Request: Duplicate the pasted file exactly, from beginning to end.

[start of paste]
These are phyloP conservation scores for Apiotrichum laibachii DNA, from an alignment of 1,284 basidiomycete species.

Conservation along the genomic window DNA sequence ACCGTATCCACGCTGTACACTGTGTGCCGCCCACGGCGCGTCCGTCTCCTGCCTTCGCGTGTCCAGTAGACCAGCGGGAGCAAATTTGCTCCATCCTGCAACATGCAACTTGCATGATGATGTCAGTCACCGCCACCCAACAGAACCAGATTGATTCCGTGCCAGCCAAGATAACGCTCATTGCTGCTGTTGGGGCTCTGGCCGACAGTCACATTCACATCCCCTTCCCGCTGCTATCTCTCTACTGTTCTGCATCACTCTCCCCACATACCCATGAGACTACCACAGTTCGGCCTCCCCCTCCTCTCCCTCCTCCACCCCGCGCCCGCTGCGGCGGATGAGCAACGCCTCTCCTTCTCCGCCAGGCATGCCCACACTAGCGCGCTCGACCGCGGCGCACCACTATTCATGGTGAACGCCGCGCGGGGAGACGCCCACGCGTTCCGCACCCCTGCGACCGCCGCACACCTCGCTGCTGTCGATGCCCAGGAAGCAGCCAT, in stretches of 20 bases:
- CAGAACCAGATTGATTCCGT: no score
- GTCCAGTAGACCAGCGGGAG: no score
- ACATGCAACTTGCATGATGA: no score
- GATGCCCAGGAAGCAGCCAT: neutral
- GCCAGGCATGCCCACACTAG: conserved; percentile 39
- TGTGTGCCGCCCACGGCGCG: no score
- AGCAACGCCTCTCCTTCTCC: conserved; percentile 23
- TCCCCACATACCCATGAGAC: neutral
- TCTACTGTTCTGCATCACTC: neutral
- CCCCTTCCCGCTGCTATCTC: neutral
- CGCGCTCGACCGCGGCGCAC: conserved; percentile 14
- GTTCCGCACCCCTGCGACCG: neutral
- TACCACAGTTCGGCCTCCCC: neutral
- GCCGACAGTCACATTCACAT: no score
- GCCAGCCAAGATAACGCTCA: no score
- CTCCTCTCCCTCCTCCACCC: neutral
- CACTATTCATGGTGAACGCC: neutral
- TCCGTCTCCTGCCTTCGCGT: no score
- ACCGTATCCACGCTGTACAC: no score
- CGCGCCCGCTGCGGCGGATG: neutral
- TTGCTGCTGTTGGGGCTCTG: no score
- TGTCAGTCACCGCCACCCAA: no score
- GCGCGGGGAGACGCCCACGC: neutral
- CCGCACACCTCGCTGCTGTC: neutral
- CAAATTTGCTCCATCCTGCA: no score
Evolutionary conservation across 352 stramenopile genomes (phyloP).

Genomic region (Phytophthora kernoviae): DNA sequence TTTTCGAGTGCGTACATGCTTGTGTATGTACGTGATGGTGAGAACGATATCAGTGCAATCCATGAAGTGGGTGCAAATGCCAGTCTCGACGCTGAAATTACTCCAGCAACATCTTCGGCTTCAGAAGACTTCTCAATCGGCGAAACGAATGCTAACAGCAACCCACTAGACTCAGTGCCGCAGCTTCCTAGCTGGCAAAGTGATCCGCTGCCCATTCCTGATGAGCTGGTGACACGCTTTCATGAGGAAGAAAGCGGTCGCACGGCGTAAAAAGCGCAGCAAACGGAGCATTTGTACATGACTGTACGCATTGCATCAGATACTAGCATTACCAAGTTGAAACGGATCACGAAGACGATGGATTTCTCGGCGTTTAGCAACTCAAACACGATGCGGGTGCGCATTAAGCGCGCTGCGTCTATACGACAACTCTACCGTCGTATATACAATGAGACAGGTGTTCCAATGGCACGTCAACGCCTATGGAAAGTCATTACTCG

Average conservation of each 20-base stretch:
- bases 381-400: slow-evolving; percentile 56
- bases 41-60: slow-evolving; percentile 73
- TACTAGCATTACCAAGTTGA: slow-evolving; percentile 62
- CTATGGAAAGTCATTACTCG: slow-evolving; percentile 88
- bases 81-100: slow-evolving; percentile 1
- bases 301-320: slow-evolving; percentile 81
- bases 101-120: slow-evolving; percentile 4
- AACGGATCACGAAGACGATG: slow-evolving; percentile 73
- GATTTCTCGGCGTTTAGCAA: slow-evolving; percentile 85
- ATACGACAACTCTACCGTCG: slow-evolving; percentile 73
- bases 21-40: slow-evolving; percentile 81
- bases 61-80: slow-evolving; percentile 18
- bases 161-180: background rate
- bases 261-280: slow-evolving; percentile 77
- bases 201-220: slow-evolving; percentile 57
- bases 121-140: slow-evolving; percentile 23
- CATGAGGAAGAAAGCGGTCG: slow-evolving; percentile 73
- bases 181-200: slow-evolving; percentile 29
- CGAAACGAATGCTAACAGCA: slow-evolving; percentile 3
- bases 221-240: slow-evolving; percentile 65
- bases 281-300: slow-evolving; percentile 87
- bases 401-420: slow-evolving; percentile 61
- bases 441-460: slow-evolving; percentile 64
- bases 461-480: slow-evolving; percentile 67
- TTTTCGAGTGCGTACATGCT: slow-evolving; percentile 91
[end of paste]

These are phyloP conservation scores for Apiotrichum laibachii DNA, from an alignment of 1,284 basidiomycete species.

Conservation along the genomic window DNA sequence ACCGTATCCACGCTGTACACTGTGTGCCGCCCACGGCGCGTCCGTCTCCTGCCTTCGCGTGTCCAGTAGACCAGCGGGAGCAAATTTGCTCCATCCTGCAACATGCAACTTGCATGATGATGTCAGTCACCGCCACCCAACAGAACCAGATTGATTCCGTGCCAGCCAAGATAACGCTCATTGCTGCTGTTGGGGCTCTGGCCGACAGTCACATTCACATCCCCTTCCCGCTGCTATCTCTCTACTGTTCTGCATCACTCTCCCCACATACCCATGAGACTACCACAGTTCGGCCTCCCCCTCCTCTCCCTCCTCCACCCCGCGCCCGCTGCGGCGGATGAGCAACGCCTCTCCTTCTCCGCCAGGCATGCCCACACTAGCGCGCTCGACCGCGGCGCACCACTATTCATGGTGAACGCCGCGCGGGGAGACGCCCACGCGTTCCGCACCCCTGCGACCGCCGCACACCTCGCTGCTGTCGATGCCCAGGAAGCAGCCAT, in stretches of 20 bases:
- CAGAACCAGATTGATTCCGT: no score
- GTCCAGTAGACCAGCGGGAG: no score
- ACATGCAACTTGCATGATGA: no score
- GATGCCCAGGAAGCAGCCAT: neutral
- GCCAGGCATGCCCACACTAG: conserved; percentile 39
- TGTGTGCCGCCCACGGCGCG: no score
- AGCAACGCCTCTCCTTCTCC: conserved; percentile 23
- TCCCCACATACCCATGAGAC: neutral
- TCTACTGTTCTGCATCACTC: neutral
- CCCCTTCCCGCTGCTATCTC: neutral
- CGCGCTCGACCGCGGCGCAC: conserved; percentile 14
- GTTCCGCACCCCTGCGACCG: neutral
- TACCACAGTTCGGCCTCCCC: neutral
- GCCGACAGTCACATTCACAT: no score
- GCCAGCCAAGATAACGCTCA: no score
- CTCCTCTCCCTCCTCCACCC: neutral
- CACTATTCATGGTGAACGCC: neutral
- TCCGTCTCCTGCCTTCGCGT: no score
- ACCGTATCCACGCTGTACAC: no score
- CGCGCCCGCTGCGGCGGATG: neutral
- TTGCTGCTGTTGGGGCTCTG: no score
- TGTCAGTCACCGCCACCCAA: no score
- GCGCGGGGAGACGCCCACGC: neutral
- CCGCACACCTCGCTGCTGTC: neutral
- CAAATTTGCTCCATCCTGCA: no score
Evolutionary conservation across 352 stramenopile genomes (phyloP).

Genomic region (Phytophthora kernoviae): DNA sequence TTTTCGAGTGCGTACATGCTTGTGTATGTACGTGATGGTGAGAACGATATCAGTGCAATCCATGAAGTGGGTGCAAATGCCAGTCTCGACGCTGAAATTACTCCAGCAACATCTTCGGCTTCAGAAGACTTCTCAATCGGCGAAACGAATGCTAACAGCAACCCACTAGACTCAGTGCCGCAGCTTCCTAGCTGGCAAAGTGATCCGCTGCCCATTCCTGATGAGCTGGTGACACGCTTTCATGAGGAAGAAAGCGGTCGCACGGCGTAAAAAGCGCAGCAAACGGAGCATTTGTACATGACTGTACGCATTGCATCAGATACTAGCATTACCAAGTTGAAACGGATCACGAAGACGATGGATTTCTCGGCGTTTAGCAACTCAAACACGATGCGGGTGCGCATTAAGCGCGCTGCGTCTATACGACAACTCTACCGTCGTATATACAATGAGACAGGTGTTCCAATGGCACGTCAACGCCTATGGAAAGTCATTACTCG

Average conservation of each 20-base stretch:
- bases 381-400: slow-evolving; percentile 56
- bases 41-60: slow-evolving; percentile 73
- TACTAGCATTACCAAGTTGA: slow-evolving; percentile 62
- CTATGGAAAGTCATTACTCG: slow-evolving; percentile 88
- bases 81-100: slow-evolving; percentile 1
- bases 301-320: slow-evolving; percentile 81
- bases 101-120: slow-evolving; percentile 4
- AACGGATCACGAAGACGATG: slow-evolving; percentile 73
- GATTTCTCGGCGTTTAGCAA: slow-evolving; percentile 85
- ATACGACAACTCTACCGTCG: slow-evolving; percentile 73
- bases 21-40: slow-evolving; percentile 81
- bases 61-80: slow-evolving; percentile 18
- bases 161-180: background rate
- bases 261-280: slow-evolving; percentile 77
- bases 201-220: slow-evolving; percentile 57
- bases 121-140: slow-evolving; percentile 23
- CATGAGGAAGAAAGCGGTCG: slow-evolving; percentile 73
- bases 181-200: slow-evolving; percentile 29
- CGAAACGAATGCTAACAGCA: slow-evolving; percentile 3
- bases 221-240: slow-evolving; percentile 65
- bases 281-300: slow-evolving; percentile 87
- bases 401-420: slow-evolving; percentile 61
- bases 441-460: slow-evolving; percentile 64
- bases 461-480: slow-evolving; percentile 67
- TTTTCGAGTGCGTACATGCT: slow-evolving; percentile 91